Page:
- Poor motor skills development
- Delayed muscle development
- Poor speech development – pediatric speech therapists often treat babies with flat head syndrome
- Difficulty maintaining balance
- Impaired hearing
- Impaired vision
- Social anxiety
- Delayed intellectual development
The good news is that there’s no evidence to suggest flat head syndrome will cause your baby any pain or discomfort.
How Does A Pediatric Physical Therapist Diagnose Flat Head Syndrome?
If you notice your baby’s skull has an unusual shape, book an appointment with a pediatric physical therapist at District Speech. Your pediatric physical therapist will evaluate your baby to find out what’s causing their flat head syndrome. This may include:
- A physical examination of your baby’s head
- Your baby’s muscle development
- Your baby’s range of movement
- Your baby’s ability to hold their head up with their neck muscles
- Your baby’s ability to follow movement with their eyes
- Your baby’s health history
- Asking you about how you and others care for your baby
They will also test for different conditions, including torticollis, which is a common cause of flat head syndrome.
From there, they will recommend pediatric physical therapy treatments, which may include treatment for torticollis as well as your baby’s particular flat head syndrome.
How Can Pediatric Physical Therapy Help With Flat Head Syndrome?
Once your pediatric physical therapist has diagnosed your baby with a specific type of flat head syndrome, they’ll offer a treatment plan.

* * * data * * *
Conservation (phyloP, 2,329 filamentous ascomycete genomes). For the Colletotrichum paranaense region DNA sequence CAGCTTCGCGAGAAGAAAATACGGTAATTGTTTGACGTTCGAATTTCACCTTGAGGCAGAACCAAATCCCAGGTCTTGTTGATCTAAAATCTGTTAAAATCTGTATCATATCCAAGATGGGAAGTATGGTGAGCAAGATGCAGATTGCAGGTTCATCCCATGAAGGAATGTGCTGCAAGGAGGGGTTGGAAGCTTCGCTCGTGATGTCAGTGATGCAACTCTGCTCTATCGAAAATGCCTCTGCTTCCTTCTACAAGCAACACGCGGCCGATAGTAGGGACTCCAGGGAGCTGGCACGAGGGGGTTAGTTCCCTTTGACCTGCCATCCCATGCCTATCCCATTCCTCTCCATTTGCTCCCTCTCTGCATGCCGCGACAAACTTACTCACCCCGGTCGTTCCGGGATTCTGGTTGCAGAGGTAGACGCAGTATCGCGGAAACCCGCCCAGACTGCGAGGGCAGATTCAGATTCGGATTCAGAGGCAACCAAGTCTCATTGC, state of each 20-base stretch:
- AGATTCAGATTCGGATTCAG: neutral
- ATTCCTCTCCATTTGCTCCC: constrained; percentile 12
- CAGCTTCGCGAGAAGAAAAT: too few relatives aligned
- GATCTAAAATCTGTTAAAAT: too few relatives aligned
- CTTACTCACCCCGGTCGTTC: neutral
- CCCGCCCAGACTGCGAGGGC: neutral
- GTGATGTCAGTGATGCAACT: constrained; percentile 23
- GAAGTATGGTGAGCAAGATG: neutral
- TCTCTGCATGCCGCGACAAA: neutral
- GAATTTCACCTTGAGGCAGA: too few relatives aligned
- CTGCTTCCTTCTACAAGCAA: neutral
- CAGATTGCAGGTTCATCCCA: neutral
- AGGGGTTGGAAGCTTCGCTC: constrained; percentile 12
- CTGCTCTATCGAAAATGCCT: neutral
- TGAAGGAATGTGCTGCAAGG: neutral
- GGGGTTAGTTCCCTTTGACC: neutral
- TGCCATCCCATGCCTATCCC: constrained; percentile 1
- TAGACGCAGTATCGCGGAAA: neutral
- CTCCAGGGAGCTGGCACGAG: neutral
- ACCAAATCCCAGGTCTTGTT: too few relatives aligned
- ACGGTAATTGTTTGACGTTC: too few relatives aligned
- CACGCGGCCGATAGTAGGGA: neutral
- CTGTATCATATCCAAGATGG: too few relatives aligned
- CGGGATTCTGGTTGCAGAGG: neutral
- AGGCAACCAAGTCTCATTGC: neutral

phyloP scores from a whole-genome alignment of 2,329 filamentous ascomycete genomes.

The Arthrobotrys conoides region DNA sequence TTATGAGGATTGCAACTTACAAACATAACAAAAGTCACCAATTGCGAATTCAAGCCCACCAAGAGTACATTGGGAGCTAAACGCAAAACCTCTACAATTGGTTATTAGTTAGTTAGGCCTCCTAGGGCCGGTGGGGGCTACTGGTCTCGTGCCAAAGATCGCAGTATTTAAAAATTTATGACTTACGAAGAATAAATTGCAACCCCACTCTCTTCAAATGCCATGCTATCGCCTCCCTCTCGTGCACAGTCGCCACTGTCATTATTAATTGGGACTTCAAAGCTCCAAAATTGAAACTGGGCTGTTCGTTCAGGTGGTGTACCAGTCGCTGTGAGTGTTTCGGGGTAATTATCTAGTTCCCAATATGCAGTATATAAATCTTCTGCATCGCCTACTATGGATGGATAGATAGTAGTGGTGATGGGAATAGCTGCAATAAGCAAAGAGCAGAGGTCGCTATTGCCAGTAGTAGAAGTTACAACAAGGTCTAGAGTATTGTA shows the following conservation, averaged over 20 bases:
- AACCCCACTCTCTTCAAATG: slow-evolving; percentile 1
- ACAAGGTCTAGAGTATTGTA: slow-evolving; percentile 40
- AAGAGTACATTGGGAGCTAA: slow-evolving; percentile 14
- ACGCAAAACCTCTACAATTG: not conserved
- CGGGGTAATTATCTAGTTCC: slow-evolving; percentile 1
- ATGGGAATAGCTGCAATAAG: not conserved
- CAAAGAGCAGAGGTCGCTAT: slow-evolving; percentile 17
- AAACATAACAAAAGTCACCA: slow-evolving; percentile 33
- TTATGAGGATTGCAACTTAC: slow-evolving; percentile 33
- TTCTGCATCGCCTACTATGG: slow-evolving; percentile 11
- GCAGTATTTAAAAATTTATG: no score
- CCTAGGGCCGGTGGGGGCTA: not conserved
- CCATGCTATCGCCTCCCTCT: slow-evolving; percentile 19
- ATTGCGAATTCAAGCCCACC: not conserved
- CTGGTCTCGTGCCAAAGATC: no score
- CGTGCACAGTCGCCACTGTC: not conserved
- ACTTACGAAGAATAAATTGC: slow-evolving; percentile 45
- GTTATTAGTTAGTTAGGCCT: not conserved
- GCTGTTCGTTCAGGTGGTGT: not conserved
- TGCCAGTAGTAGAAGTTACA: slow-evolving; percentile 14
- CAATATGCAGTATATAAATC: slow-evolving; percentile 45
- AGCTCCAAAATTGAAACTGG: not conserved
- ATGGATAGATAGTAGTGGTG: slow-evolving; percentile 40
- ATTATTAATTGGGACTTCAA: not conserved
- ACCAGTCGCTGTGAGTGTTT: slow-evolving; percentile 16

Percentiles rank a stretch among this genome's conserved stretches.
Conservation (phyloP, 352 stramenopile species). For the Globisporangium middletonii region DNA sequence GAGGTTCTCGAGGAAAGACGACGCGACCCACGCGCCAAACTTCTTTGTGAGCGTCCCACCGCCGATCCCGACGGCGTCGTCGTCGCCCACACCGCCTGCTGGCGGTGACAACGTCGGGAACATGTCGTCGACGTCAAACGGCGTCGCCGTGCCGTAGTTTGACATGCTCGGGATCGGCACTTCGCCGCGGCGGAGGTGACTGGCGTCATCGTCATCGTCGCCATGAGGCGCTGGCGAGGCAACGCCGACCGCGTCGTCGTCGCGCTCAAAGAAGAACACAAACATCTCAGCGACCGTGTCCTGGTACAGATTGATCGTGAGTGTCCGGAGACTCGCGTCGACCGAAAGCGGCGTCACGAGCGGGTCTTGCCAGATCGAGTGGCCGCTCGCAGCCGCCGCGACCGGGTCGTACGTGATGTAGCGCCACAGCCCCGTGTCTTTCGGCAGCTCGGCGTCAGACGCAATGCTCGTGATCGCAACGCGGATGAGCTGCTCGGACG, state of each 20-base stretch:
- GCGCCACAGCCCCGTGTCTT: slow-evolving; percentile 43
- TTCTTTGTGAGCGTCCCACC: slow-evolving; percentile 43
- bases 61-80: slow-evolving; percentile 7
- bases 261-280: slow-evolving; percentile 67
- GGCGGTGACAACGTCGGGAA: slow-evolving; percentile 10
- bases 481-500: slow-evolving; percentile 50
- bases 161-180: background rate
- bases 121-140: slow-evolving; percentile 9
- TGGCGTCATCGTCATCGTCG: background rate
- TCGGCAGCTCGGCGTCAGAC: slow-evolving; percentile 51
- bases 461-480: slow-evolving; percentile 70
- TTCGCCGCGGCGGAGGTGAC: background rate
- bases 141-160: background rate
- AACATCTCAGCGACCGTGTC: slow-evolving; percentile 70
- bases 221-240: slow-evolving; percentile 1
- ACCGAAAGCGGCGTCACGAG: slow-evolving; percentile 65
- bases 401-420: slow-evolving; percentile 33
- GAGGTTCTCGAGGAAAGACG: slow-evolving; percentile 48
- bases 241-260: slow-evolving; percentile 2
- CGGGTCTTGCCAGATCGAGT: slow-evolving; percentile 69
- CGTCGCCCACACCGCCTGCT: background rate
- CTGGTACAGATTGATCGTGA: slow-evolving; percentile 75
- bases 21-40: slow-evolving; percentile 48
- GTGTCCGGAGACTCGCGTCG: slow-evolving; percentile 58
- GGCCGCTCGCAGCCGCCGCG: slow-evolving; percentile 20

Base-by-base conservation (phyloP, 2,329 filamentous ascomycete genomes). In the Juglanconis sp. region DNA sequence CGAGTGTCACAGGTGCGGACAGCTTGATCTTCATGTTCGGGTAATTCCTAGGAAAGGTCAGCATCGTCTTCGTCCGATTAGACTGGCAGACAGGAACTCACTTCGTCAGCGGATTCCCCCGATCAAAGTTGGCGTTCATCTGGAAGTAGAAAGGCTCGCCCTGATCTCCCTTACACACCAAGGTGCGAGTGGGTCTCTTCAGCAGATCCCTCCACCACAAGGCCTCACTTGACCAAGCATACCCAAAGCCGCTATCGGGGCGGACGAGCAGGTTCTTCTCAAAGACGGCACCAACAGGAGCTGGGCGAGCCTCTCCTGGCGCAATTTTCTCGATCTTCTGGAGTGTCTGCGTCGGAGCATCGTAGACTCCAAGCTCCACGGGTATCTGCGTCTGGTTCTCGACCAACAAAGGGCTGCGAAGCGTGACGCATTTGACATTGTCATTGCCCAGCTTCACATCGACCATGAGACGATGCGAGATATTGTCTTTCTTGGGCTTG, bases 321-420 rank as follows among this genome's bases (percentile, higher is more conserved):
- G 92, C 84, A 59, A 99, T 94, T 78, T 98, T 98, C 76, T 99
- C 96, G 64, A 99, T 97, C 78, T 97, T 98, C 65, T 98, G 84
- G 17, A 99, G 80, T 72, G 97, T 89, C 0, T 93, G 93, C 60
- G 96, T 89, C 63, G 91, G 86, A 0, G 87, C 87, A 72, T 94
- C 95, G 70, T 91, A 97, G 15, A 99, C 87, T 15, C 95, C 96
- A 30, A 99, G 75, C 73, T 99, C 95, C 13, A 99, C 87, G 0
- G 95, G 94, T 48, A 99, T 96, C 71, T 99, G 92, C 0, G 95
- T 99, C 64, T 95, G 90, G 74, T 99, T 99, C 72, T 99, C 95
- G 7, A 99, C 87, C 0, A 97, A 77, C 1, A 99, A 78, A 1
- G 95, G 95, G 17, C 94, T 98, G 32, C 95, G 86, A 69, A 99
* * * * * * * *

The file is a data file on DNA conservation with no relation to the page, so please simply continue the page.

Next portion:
This may include a number of different treatments.
A key approach is education. Your pediatric physical therapist will teach you how to reposition your baby in ways that help their skull develop a more normal shape, without causing harm. Some parents might notice their baby developing flat head syndrome and believe the solution is to place them on their stomach. While “tummy time” is important, babies sleeping on their stomachs is a common cause of SIDS – sudden infant death syndrome.
Your pediatric physical therapist may also recommend devices like a remolding helmet to redirect your baby’s skull growth.
Flat head syndrome is often accompanied by tight neck muscles, difficulty moving, and decreased muscle strength. Your pediatric physical therapist will work on this as well.
When Should My Baby See A Pediatric Physical Therapist For Flat Head Syndrome?
It’s a good idea to see a pediatric physical therapist fairly quickly.
Your pediatrician might actually diagnose your baby in the hospital if it’s congenital. In that case, it’s a good idea to see a pediatric physical therapist as soon as possible.
Either way, it’s a good idea to seek treatment for flat head syndrome as soon as you notice symptoms. As with many things, early intervention is key.
Book Your Appointment With District Speech Today
Are you noticing your baby’s head is growing in unusual ways?
Has your pediatrician suggested you speak to a pediatric physical therapist?
If so, pediatric physical therapy treatments for flat head syndrome can help.
Book your appointment at District Speech, and we can help.
Flat head syndrome might seem alarming, but in most cases it’s fully treatable with physical therapy.
Our physical therapists have solutions that can help.